Statistical sampling is a well-known technique for monitoring the performance of software systems. Sampling-based systems, such as Compaq's™ Continuous Profiling Infrastructure (DCPI), statistically estimate the number of events associated with regions of code, such as the number of cycles spent executing a function, or the data cache miss rate of a load instruction. This type of sampling-based system is described further in U.S. Pat. No. 5,796,939, entitled “High Frequency Sampling of Processor Performance Counters,” issued Aug. 18, 1998, the subject matter of which is herein incorporated by reference in its entirety. To support such sampling profilers, many processors contain specialized hardware to count events and generate an interrupt after a specified number of events have occurred. For example, the Compaq™ Alpha 21164 microprocessor can count dozens of events, including processor cycles, fetched or executed instructions, data or instruction cache misses, and translation lookaside buffer (TLB) misses.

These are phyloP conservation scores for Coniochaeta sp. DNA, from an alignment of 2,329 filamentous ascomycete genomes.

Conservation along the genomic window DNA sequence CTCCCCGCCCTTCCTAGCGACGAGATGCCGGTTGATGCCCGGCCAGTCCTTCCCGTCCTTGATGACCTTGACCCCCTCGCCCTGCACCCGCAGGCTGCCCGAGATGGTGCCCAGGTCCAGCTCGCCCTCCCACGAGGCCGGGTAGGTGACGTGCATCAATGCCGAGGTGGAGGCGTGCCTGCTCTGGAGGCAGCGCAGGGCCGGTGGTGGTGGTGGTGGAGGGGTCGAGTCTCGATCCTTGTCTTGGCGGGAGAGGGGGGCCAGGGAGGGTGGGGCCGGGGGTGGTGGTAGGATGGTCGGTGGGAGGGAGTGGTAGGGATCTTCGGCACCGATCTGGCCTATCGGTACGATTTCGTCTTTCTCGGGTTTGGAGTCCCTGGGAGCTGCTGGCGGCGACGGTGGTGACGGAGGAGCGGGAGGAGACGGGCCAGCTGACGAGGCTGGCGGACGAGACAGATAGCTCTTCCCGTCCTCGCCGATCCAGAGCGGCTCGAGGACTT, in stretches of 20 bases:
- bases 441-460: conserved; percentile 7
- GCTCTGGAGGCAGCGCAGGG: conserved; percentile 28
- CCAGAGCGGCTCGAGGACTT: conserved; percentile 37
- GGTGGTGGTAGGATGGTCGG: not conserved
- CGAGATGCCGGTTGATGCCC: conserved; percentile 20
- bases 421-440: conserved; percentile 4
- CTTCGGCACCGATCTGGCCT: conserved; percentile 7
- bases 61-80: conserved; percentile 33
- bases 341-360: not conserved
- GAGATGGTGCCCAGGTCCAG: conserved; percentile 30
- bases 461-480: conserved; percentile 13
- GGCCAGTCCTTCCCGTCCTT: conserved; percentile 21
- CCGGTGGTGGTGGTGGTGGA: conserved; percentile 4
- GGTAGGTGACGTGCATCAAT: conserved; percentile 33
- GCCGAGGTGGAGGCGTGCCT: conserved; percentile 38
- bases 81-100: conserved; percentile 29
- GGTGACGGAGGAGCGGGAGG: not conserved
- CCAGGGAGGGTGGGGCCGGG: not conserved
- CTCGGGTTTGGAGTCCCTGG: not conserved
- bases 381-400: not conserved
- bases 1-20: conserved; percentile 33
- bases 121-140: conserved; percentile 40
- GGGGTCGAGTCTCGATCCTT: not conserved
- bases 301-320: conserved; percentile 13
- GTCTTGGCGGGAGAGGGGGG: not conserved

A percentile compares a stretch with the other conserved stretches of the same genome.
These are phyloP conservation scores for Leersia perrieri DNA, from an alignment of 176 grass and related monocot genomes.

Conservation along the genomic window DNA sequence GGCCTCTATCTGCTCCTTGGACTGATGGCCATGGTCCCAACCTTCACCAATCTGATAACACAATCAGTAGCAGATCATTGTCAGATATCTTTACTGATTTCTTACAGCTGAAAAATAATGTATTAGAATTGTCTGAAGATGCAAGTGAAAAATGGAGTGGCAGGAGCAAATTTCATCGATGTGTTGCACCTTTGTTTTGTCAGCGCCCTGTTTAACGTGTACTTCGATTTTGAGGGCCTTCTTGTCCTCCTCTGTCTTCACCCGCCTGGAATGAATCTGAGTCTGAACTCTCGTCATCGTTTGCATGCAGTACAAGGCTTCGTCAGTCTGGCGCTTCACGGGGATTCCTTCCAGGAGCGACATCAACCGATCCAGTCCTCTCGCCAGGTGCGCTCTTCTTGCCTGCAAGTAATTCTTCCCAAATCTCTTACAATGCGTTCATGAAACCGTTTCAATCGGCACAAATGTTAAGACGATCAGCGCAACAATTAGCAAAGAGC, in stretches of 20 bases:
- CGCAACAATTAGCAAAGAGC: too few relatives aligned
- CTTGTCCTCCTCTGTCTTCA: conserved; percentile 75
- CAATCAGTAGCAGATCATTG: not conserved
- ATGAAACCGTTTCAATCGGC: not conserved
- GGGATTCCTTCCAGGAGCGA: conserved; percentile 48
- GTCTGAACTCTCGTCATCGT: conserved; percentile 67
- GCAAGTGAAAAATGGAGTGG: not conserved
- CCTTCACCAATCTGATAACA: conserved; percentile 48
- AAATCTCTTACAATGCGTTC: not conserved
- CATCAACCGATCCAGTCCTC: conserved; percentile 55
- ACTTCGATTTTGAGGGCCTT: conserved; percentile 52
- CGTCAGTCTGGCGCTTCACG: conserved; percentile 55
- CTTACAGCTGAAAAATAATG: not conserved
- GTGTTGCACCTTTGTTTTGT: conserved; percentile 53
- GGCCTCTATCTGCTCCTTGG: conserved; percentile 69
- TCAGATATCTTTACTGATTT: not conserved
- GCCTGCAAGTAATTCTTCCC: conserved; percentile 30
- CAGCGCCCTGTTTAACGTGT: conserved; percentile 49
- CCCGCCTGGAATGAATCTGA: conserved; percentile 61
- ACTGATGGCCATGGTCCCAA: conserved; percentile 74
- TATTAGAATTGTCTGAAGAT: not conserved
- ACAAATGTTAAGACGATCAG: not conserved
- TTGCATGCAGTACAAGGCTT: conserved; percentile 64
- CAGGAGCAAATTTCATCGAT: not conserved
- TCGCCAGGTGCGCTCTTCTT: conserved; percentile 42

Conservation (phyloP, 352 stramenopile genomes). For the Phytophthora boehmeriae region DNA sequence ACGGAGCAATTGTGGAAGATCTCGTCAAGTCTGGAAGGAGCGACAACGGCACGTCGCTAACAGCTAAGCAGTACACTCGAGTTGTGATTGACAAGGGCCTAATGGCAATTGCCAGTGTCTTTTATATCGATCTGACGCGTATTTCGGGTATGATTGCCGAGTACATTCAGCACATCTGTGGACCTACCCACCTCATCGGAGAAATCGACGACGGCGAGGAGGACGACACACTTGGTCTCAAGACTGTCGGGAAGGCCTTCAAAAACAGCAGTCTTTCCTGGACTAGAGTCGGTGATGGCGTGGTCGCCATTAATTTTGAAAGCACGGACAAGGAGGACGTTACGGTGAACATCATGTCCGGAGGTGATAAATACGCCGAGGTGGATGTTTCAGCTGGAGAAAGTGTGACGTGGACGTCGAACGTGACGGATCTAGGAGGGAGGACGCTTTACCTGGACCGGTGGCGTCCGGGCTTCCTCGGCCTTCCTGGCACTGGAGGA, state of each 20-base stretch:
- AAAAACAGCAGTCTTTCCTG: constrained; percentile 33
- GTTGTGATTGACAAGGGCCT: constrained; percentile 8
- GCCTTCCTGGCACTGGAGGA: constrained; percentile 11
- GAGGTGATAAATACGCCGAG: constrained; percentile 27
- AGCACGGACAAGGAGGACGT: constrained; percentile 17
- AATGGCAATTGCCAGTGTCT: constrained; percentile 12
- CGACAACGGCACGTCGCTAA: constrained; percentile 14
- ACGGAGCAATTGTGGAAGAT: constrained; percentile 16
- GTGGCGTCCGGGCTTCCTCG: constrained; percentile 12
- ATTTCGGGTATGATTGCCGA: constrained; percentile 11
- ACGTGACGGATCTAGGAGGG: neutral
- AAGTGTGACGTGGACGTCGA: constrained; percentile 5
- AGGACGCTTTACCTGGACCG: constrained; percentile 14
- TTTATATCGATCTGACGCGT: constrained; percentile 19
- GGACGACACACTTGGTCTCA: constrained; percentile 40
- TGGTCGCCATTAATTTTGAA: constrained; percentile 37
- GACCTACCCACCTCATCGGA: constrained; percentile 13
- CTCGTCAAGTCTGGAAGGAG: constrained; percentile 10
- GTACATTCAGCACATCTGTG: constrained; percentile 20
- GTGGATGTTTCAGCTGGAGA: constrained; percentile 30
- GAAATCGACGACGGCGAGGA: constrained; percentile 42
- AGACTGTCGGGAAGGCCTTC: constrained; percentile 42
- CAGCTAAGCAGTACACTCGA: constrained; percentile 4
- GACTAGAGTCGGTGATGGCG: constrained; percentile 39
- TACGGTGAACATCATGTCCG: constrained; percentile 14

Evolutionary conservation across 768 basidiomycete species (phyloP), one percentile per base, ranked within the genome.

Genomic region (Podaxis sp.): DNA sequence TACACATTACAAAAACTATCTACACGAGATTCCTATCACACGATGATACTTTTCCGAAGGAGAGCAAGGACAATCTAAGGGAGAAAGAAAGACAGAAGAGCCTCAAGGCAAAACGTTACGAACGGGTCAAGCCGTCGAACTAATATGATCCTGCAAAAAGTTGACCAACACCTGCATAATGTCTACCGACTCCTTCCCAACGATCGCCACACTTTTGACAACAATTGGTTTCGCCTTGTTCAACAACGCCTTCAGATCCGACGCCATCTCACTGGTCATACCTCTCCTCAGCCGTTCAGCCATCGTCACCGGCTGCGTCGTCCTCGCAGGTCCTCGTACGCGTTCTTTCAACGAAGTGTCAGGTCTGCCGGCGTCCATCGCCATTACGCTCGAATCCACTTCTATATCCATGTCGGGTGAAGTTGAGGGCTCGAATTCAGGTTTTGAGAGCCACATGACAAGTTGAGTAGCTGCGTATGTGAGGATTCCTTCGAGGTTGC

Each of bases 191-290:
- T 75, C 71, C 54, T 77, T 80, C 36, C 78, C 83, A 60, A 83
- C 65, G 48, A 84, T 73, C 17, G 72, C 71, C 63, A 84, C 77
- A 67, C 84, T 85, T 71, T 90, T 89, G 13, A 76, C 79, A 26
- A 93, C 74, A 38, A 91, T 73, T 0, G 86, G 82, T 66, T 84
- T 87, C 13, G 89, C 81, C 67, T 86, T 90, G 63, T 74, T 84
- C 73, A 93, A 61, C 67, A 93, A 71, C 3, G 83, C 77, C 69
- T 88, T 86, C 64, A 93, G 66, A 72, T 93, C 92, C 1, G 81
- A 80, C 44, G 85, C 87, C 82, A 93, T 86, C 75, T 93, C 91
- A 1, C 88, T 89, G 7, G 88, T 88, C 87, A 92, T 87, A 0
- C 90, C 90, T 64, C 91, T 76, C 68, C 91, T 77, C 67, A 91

Assuming that interrupts are delivered promptly, the number of event-based samples associated with a program location (i.e., the interrupted program counter address, or PC) will be proportional to the total number of events that occurred at that location. For example, in DCPI profiles, instructions that take longer to execute will accumulate proportionally more “cycles” events, and instructions that miss more often in the instruction cache will accumulate proportionally more “imiss” events.
Although statistical sampling of program structures is well known, these statistical sampling techniques do not provide a mechanism by which the energy consumed by a program may be mapped to specific software components. For the reasons noted above, it would be desirable to extend the functionality provided by DCPI and other monitoring systems to the domain of energy profiling.